ST. LOUIS (CBS News/KMOV.com) — The last remaining abortion clinic in Missouri says it expects to be shut down this week, effectively ending legal abortion in the state.

In a statement to be released later Tuesday, Planned Parenthood said Missouri's health department is "refusing to renew" its annual license to provide abortion in the state. If the license is not renewed by May 31, Missouri would become the first state without a functioning abortion clinic since 1973 when Roe v. Wade was decided.

Read: Hundreds gather in St. Louis to protest Missouri abortion bill

Planned Parenthood would still be able to provide non-abortion health services for women in Missouri.

Planned Parenthood said it plans to sue the state "in order to try to keep serving Missouri women."

"This is not a drill. This is not a warning. This is a real public health crisis," said Dr. Leana Wen, president and CEO of the Planned Parenthood Federation of America.

In a conference call after the announcement was made, Wren said their lawsuit will ask for a restraining order to prevent the St. Louis clinic from being forced to stop offering abortions after the state license expires on Friday. 

A call and email to the Missouri Department of Health and Senior Services were not immediately returned.

Representatives for Planned Parenthood told CBS News that the upcoming deadline follows weeks of back-and-forth with state health officials.

On May 20, the Missouri Department of Health and Senior Services notified Planned Parenthood of three issues that could impact license renewal, according to documents reviewed by CBS News and provided by Planned Parenthood.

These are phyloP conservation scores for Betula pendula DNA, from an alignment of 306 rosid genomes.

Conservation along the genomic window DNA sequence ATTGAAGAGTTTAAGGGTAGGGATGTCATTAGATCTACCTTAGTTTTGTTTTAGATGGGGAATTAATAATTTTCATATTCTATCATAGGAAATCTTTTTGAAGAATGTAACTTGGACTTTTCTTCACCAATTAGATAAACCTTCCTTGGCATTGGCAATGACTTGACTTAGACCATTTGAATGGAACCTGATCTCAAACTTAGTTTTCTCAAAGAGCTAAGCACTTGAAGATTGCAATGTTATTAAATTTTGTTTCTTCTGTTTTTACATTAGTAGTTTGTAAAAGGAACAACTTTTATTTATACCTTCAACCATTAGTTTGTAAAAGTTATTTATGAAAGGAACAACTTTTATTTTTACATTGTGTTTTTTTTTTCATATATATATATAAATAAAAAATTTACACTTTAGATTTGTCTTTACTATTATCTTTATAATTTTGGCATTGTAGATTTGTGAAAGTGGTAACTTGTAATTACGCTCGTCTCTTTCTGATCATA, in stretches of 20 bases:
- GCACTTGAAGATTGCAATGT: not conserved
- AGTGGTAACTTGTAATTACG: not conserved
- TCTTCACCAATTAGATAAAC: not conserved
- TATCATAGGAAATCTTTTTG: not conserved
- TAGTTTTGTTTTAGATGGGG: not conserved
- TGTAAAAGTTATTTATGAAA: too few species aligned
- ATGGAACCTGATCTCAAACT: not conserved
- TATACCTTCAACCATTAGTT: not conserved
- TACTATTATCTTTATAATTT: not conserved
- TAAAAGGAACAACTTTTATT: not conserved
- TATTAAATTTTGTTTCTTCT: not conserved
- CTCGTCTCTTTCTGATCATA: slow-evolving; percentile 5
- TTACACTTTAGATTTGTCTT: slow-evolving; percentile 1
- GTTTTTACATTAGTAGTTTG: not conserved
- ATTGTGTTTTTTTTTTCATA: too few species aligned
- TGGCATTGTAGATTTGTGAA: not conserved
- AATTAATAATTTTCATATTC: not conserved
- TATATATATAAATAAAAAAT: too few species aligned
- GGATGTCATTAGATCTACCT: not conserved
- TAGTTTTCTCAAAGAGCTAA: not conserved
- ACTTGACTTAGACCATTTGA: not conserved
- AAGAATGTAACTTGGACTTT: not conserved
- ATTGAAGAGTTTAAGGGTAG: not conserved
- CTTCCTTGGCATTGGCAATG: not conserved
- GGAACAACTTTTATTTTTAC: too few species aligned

On May 22, Planned Parenthood said it would address two of them: adjusting who at the clinic provided the state-mandated counseling and adding an additional pelvic exam for abortion patients.

Read: Missouri Senate passes bill to ban abortions at 8 weeks

But it said a third request was out of its control. According to Planned Parenthood, the health department said it was investigating "deficient practices," and needed to interview seven physicians who provide care at the clinic. Planned Parenthood said it could offer interviews only with two who are its employees. The remaining physicians provide services at the facility but aren't employed by Planned Parenthood and have not agreed to be interviewed.

In its letter, the Department of Health wrote that it could not "complete our investigation until it interviews the physicians involved in the care provided in the potential deficient practices," and that "the investigation needs to be completed and any deficiencies resolved before the expiration of [the clinic's] license on May 31, 2019."

Dr. Colleen McNicholas, a Planned Parenthood physician in St. Louis, said the agency hasn't shared details of the investigation or the potential concerns. She expected to be interviewed by the health agency Tuesday afternoon, an apparent compromise from the state, which had initially requested that interviews be conducted in a specific order with other physicians going first.

"We are 100 percent committed to the best care that we can provide for patients. So certainly if there is an issue with the care we're providing we want to know about it," she said. "We want to be able to address that. But we can't do that when we're being attacked."

In 2019, six states — including Missouri — have passed laws banning virtually all abortions. In each case, the laws have not yet been enacted and face court challenges.

But now it appears Missouri would be losing its last clinic as a result of state regulations, not a new law.

Clinics that can't comply with the regulations may be forced to shut their doors, something that happened to several clinics in Missouri when the state began requiring pelvic exams for medical abortions, a method administered by pill, according to McNicholas.

Hope Clinic in Granite City, Illinois said they are still open and remain an option for Missourians to "get a safe, legal abortion."

The actions of the Missouri Department of Health and Senior Services against Planned Parenthood in St. Louis are nothing more than harassment and intimidation of the health care providers. This is not about improving the safety or health of its residents,” said the Executive Director of Hope Clinic for Women Dr. Erin King

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